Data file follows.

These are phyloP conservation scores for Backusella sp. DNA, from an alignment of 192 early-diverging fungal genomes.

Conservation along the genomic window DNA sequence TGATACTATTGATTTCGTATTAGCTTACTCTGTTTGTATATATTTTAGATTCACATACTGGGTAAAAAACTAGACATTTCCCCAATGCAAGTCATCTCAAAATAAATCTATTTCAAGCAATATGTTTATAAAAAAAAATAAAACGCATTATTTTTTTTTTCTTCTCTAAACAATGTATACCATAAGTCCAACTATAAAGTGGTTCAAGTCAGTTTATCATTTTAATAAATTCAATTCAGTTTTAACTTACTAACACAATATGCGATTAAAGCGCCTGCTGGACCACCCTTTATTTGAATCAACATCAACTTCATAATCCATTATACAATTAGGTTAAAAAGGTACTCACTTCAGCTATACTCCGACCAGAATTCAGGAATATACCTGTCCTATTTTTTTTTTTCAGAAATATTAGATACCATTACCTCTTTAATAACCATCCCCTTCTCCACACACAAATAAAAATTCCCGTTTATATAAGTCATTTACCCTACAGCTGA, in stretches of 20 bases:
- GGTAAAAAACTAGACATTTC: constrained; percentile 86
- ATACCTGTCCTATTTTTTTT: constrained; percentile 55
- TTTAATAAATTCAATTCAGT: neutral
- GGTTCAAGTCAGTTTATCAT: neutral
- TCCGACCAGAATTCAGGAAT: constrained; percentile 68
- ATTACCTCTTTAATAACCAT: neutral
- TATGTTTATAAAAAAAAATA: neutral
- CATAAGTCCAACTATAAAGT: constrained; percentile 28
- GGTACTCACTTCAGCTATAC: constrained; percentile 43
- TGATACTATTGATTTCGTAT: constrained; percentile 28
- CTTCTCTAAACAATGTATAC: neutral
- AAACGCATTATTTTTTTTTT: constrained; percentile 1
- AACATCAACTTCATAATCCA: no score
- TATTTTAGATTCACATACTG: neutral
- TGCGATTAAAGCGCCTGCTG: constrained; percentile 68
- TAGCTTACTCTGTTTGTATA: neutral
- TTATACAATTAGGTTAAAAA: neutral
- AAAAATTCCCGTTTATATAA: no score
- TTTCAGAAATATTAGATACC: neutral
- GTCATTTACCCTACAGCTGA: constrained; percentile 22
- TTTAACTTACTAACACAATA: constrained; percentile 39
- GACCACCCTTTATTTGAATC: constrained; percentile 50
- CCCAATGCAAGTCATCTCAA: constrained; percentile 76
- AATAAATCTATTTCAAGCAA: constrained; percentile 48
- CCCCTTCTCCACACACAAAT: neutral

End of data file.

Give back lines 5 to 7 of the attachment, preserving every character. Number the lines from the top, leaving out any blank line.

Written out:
- TTTAATAAATTCAATTCAGT: neutral
- GGTTCAAGTCAGTTTATCAT: neutral
- TCCGACCAGAATTCAGGAAT: constrained; percentile 68